Climate Change and Health in South America


The ‘Anthropocene’ is an era named after its main actor: Homo sapiens. The term is sometimes used to describe our current stage of great technological and social change, which is resulting in negative effects on the environment – and consequently on public health – worldwide.

The evidence is unequivocal: our planet is undergoing global warming, a phenomenon consisting of a gradual increase in average global temperatures dating from the mid 20th century. This is caused by greenhouse gases and aerosols, substances produced largely from human activities, especially the burning of fossil fuels. These trap heat (ie. infrared electromagnetic waves) in our atmosphere, creating the so-called greenhouse effect.  This triggers an increase in global temperature and sea levels, melting of polar ice caps and an increase in the occurrence of natural disasters.

Climate change results in both direct adverse effects on the health of the population, as well as indirect adverse effects (resulting from changes in ecological and social systems). The more direct impacts include illness and death from heat stress, breathing problems due to worsening pollution, increased incidence of infectious diseases (for example, increased flooding will affect the drinking water supply, increased transport of pathogens (rising temperatures may also promote their survival and persistence), and injuries from an increased occurrence of natural disasters. The more indirect effects include rising risks of malnutrition and health problems associated with massive migration and displaced populations living in shelters.

Many important reports on the impacts of climate change, such as the Intergovernmental Panel on Climate Change (IPCC)’s Second Working Group Report (of which the Central & South America chapter is downloadable here) and the Stern Review, show that Peru is responsible for only a tiny fraction of global CO2 emissions, but it is one of the countries which will suffer the most from the impacts of climate change.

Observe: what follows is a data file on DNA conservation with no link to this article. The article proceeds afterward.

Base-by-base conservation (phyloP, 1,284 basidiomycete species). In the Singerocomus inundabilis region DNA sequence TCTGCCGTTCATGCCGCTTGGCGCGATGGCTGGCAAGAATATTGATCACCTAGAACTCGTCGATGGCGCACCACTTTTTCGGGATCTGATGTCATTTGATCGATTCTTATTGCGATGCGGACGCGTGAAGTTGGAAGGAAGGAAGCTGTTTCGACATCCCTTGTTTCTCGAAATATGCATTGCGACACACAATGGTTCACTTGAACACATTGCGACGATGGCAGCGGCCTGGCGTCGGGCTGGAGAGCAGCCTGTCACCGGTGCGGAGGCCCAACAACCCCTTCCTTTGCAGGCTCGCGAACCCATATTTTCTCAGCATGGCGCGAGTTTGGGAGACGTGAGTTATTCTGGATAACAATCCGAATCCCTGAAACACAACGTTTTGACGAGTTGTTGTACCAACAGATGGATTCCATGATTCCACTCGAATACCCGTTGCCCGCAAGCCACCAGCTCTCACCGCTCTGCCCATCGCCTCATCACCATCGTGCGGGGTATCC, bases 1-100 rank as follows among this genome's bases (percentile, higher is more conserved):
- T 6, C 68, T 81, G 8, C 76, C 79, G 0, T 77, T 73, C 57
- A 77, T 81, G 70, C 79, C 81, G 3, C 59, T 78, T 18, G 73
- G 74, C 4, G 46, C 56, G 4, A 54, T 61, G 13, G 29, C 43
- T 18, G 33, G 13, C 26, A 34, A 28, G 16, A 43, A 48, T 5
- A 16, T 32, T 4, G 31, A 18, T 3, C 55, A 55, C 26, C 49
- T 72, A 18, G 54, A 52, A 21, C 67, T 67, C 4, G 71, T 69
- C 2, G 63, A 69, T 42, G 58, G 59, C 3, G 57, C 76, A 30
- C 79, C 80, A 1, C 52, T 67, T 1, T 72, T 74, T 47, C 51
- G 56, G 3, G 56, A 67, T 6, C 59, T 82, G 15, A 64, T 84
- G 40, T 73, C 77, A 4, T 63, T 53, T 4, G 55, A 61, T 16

The first working group report (on the Physical Science Basis) identify areas of South America as ‘persistent regional climate change hotspots throughout the 21st century’ under higher emissions scenarios RCP (representative concentration pathway) 4.5 and RCP 8.5.  For southern parts of South America, increases by about 0.6 to 2°C are projected for the RCP4.5 and by about 2.2 to 7 °C for the RCP8.5 scenario by the end of the century (as compared to the late 20th century), though – as can be seen in the image below – under the low-emissions scenario RCP2.6, the impacts are less severe.  For more on RCPs, click here. The Stern Review has also shown that Peru is one of the world’s most climate-vulnerable countries.

More than 99% of the world’s tropical glaciers are in South America, and 71% of those are found in our country. These glaciers are crucial to Peru’s water supply as they slowly release water into rivers which provide drinking water and water for agriculture, hydroelectricity and industry such as agro-exports and mining. Studies show that, since 1970, Peru’s glaciers have irretrievably lost a third of their surface area.  The now unavoidable melting of glaciers will severely reduce water supplies in a country that is already water-poor; of Peru’s 8.9 million rural people, 3.3 million currently have no access to safe drinking water.